Award-winning editor Bernard Stein will be coming to campus on Friday, Oct. 26 to discuss the changes the Internet has brought to the world of journalism.
The talk, which will begin at 4 p.m. in the Honors Center at College Hall, will focus on the importance and changes of community press. The community press includes smaller weekly newspapers as well as daily ones.
“It’s no secret that the Internet has brought huge changes to the way we report the news and the way we disseminate it. My talk will reflect on the impact of these changes on community news, for good and not so good,” said Stein.
Stein has found his way to SUNY New Paltz before. In the spring of 2002, he was the second recipient of the James H. Ottaway Sr. Endowed Professorship in Journalism where he taught the course, “Writing To Make A Difference.”
Stein is currently a professor of journalism at the City University of New York at Hunter. He has also won numerous awards for working at The Riverdale Press in the Bronx, including the Pulitzer Prize in 1998 for editorial writing as well as the New York’s Writer of the Year Award.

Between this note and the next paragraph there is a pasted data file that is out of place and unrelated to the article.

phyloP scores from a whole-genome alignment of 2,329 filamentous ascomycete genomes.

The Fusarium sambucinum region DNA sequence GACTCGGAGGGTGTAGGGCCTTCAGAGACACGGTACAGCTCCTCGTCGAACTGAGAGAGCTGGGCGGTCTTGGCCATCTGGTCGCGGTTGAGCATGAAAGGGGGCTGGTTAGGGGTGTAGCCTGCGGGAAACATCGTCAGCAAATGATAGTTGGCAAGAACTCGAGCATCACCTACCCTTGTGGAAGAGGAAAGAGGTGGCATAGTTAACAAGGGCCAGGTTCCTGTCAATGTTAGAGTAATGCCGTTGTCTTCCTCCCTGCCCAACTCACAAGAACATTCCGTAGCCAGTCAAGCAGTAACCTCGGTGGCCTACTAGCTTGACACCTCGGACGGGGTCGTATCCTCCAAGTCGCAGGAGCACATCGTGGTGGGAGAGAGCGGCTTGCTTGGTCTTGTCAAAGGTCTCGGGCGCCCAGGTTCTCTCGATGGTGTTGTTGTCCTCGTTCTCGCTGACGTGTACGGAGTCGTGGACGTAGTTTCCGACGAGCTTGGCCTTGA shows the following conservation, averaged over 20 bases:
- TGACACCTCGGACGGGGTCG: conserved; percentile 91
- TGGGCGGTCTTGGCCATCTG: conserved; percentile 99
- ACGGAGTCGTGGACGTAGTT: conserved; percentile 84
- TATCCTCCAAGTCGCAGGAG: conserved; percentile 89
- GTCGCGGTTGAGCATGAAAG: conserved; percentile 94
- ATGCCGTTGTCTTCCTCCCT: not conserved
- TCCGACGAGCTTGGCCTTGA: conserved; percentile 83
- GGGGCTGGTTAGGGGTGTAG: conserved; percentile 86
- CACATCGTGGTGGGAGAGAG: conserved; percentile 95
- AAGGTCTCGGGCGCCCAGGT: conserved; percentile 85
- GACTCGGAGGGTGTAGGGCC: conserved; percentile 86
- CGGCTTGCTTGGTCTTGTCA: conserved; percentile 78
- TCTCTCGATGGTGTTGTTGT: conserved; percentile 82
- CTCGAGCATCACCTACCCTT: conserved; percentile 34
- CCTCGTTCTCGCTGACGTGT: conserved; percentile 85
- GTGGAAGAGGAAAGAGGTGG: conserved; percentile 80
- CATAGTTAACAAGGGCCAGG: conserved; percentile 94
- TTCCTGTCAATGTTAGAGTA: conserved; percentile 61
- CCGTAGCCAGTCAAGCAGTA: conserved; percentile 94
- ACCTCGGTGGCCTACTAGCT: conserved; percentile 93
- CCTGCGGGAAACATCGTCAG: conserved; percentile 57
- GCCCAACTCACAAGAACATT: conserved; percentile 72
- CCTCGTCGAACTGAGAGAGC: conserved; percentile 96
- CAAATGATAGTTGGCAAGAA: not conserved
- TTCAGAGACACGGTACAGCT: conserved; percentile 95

“No one is more favorably situated to discuss the community press than Stein,” said journalism professor Rob Miraldi. “His courageous editorials were a great example of what the press can do for its community. He was one of the best at starting the kinds of conversations that the press needs to start – in the Internet age or any age.”
Andrew Carden, a fourth-year journalism student, said the extensive local coverage can be a good thing.
“Community journalism is perfectly fine, presuming the journalist’s function is an ‘ethical’ and ‘professional’ fashion,” he said.